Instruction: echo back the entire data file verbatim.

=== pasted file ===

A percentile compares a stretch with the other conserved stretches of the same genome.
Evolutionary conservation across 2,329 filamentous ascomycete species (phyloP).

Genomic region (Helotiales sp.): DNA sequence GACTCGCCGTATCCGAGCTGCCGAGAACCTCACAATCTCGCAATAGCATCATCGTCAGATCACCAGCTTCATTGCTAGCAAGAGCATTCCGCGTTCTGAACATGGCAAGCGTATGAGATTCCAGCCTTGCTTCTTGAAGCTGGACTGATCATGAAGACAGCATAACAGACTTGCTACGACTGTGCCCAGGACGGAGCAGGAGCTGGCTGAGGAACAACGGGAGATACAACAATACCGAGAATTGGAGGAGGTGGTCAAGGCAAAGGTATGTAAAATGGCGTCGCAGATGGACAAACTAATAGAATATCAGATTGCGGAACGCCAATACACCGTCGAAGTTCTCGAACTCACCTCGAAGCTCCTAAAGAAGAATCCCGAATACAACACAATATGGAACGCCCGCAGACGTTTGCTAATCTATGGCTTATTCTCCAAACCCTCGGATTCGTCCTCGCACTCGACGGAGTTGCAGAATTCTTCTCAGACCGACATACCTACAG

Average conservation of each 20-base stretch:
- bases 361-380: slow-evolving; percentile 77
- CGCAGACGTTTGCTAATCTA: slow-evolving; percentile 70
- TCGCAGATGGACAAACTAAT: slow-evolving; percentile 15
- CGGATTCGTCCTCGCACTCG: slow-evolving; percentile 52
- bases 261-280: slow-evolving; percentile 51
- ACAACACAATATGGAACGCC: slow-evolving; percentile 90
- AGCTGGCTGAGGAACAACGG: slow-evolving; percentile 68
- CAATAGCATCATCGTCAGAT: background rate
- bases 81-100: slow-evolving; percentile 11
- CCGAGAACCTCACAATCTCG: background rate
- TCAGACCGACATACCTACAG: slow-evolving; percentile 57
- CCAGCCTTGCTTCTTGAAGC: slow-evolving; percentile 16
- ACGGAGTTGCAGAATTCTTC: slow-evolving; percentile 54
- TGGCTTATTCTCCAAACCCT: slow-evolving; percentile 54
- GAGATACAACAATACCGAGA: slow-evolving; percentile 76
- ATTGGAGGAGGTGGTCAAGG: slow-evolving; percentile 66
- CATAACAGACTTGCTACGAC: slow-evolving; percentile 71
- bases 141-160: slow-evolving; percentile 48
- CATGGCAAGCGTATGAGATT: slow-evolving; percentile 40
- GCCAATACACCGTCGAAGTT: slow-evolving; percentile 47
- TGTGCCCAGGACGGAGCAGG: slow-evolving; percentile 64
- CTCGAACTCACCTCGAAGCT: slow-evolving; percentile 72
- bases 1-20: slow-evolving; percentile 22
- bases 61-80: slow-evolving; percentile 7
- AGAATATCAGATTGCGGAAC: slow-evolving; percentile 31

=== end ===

A percentile compares a stretch with the other conserved stretches of the same genome.
Evolutionary conservation across 2,329 filamentous ascomycete species (phyloP).

Genomic region (Helotiales sp.): DNA sequence GACTCGCCGTATCCGAGCTGCCGAGAACCTCACAATCTCGCAATAGCATCATCGTCAGATCACCAGCTTCATTGCTAGCAAGAGCATTCCGCGTTCTGAACATGGCAAGCGTATGAGATTCCAGCCTTGCTTCTTGAAGCTGGACTGATCATGAAGACAGCATAACAGACTTGCTACGACTGTGCCCAGGACGGAGCAGGAGCTGGCTGAGGAACAACGGGAGATACAACAATACCGAGAATTGGAGGAGGTGGTCAAGGCAAAGGTATGTAAAATGGCGTCGCAGATGGACAAACTAATAGAATATCAGATTGCGGAACGCCAATACACCGTCGAAGTTCTCGAACTCACCTCGAAGCTCCTAAAGAAGAATCCCGAATACAACACAATATGGAACGCCCGCAGACGTTTGCTAATCTATGGCTTATTCTCCAAACCCTCGGATTCGTCCTCGCACTCGACGGAGTTGCAGAATTCTTCTCAGACCGACATACCTACAG

Average conservation of each 20-base stretch:
- bases 361-380: slow-evolving; percentile 77
- CGCAGACGTTTGCTAATCTA: slow-evolving; percentile 70
- TCGCAGATGGACAAACTAAT: slow-evolving; percentile 15
- CGGATTCGTCCTCGCACTCG: slow-evolving; percentile 52
- bases 261-280: slow-evolving; percentile 51
- ACAACACAATATGGAACGCC: slow-evolving; percentile 90
- AGCTGGCTGAGGAACAACGG: slow-evolving; percentile 68
- CAATAGCATCATCGTCAGAT: background rate
- bases 81-100: slow-evolving; percentile 11
- CCGAGAACCTCACAATCTCG: background rate
- TCAGACCGACATACCTACAG: slow-evolving; percentile 57
- CCAGCCTTGCTTCTTGAAGC: slow-evolving; percentile 16
- ACGGAGTTGCAGAATTCTTC: slow-evolving; percentile 54
- TGGCTTATTCTCCAAACCCT: slow-evolving; percentile 54
- GAGATACAACAATACCGAGA: slow-evolving; percentile 76
- ATTGGAGGAGGTGGTCAAGG: slow-evolving; percentile 66
- CATAACAGACTTGCTACGAC: slow-evolving; percentile 71
- bases 141-160: slow-evolving; percentile 48
- CATGGCAAGCGTATGAGATT: slow-evolving; percentile 40
- GCCAATACACCGTCGAAGTT: slow-evolving; percentile 47
- TGTGCCCAGGACGGAGCAGG: slow-evolving; percentile 64
- CTCGAACTCACCTCGAAGCT: slow-evolving; percentile 72
- bases 1-20: slow-evolving; percentile 22
- bases 61-80: slow-evolving; percentile 7
- AGAATATCAGATTGCGGAAC: slow-evolving; percentile 31